But despite the forgiveness and 2 nd chance that Manasseh received, he had done irreparable damage to his nation and to his people. He had advanced Judah yet another step towards the day that the Lord would turn them over to a foreign power and have them removed from their inheritance, the Promised Land. So the other side of hope for salvation and a renewed spiritual life even late in our carnal lives, is that the damage that we did from an earthly perspective cannot always be undone. And perhaps our personal circumstances won’t be changed from something unpleasant to something happier, and our guilt for the pain we caused others might even intensify because now we realize and acknowledge it. Such is the awful nature of sin that forgiveness in heaven doesn’t wipe clean our present earthly slate or repair the lives of others that our sin may have harmed. But it does give us new spiritual life with the Father, and it can mean a new and meaningful and fruitful earthly life from here forward in the midst of our circumstances, where such a possibility never before existed for us. And I have personally witnessed this exact thing many times.

Back to 2 nd Kings 21.

In verse 17 we are not to confuse our current 2 Books of Chronicles with the notation from the writer/editor of the Book of 2 nd Kings that there are further details about Manasseh contained in another ancient work called the chronicles (or annals) of the Kings of Judah. The works that the writer/editor of 2 nd Kings is speaking about are royal archives that have never been found. Next we’re told that Manasseh was buried in the garden of his palace, a place that at the time of the writing of 2 nd Kings was called the Garden of Uzza. That in no way means it was called by that name in Manasseh’s day. Why was he buried in a garden plot and not in the holy sepulchers of many of the other descendants of David? There are two reasonable explanations for this, although neither can be verified. The first is that he was too ashamed for his past deeds to be interred in the same burial vaults as his ancestor King David. The second (which I

Lesson 32 – 2nd Kings 21 think is the much more probable) is that the elders of Judah refused to let him be buried alongside the better kings of Judah. His past actions had been just too much, and the negative effects were long lasting.

In fact, scholars are fairly confident that a term that is regularly used in Kings and Chronicles in this approximate time in Judah was am eretz, which translates as “people of the land”. Until fairly recently it was believed that this was just a general term for the inhabitants of Judah. However it now appears (and I concur entirely) that it came to be used as a label for a certain political and religious faction within Judah that was determined to restore a proper interpretation of the Torah and its requirements to the land, the Temple, and the throne. This faction involved common citizens, members of the government, elders, even members of the priesthood. Calling it a movement might even be a better way to describe it, much as with the modern day Hebrew Roots movement, which is not denominationally driven but rather cuts across most Christian denominations and socioeconomic groups all around the world.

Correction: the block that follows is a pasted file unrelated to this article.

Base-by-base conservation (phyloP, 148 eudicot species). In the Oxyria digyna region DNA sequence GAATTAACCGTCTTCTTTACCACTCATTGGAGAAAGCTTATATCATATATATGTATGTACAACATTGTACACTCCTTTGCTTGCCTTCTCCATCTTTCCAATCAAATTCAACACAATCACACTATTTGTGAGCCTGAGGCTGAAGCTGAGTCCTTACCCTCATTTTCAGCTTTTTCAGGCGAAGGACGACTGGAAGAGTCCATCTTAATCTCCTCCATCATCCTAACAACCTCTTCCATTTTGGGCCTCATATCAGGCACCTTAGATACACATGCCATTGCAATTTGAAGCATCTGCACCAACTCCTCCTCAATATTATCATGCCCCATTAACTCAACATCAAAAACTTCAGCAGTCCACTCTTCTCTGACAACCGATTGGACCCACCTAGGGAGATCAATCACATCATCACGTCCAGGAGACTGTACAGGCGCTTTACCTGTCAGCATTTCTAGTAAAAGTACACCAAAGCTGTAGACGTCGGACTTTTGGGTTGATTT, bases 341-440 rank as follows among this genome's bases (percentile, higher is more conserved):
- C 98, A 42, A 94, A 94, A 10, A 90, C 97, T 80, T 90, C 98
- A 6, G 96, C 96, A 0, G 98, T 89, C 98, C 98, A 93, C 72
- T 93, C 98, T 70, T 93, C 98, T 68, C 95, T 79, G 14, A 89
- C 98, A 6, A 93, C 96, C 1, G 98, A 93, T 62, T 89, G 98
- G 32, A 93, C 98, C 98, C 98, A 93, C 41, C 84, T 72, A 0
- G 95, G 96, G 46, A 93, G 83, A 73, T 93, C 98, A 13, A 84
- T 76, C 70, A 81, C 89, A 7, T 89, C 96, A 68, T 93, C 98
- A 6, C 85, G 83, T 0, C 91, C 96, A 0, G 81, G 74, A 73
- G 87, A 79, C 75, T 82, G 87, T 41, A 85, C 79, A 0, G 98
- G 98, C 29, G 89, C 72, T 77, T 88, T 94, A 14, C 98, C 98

Manasseh’s son Amon took his place and he behaved as Manasseh had in his first 49 years on the throne. He became king at 22 years old, the same age as his father when Manasseh finally had the throne all to himself. His was a short and infamous reign of only 2 years.

It seems that every wicked king wants to outdo his predecessor. So Amon outdid his father. Not only are we informed that he gave himself totally over to false gods, and reinstalled idols in the Temple Courtyards, and completely abandoned Yehoveh, but there is evidence that he put one of the idols inside the sanctuary building, perhaps in the Holy of Holies.

It is interesting that it was his servants (his royal court) that soon killed Amon. In a kind of like- for-like retribution, just as Amon had betrayed Yehoveh, Amon’s servants betrayed their King. And in what can only be seen as proportional justice, we’re told that the people of the land (the am eretz ) then killed the conspirators who killed Amon. While their reasoning for this is not stated, I think I can reasonably speculate that because Amon was a fully legitimate royal descendant of David, and had succeeded to the throne legally and customarily, that his behavior was secondary to the fact that he was an authorized member of the Davidic Dynasty and so no one had the right to remove him from the throne, let alone assassinate him.

The final notice of Amon is that he was buried in the same place as his father: the Garden of Uzza, and not in the royal burial caves. So even the am eretz who avenged his death recognized that a man of such evil character didn’t belong buried with the righteous bones of his ancestors.

2 nd Kings 21 ends with the notice that Amon’s son Josiah reined in his place. We’ll take up chapter 22 and the subject of the boy-King Josiah next time.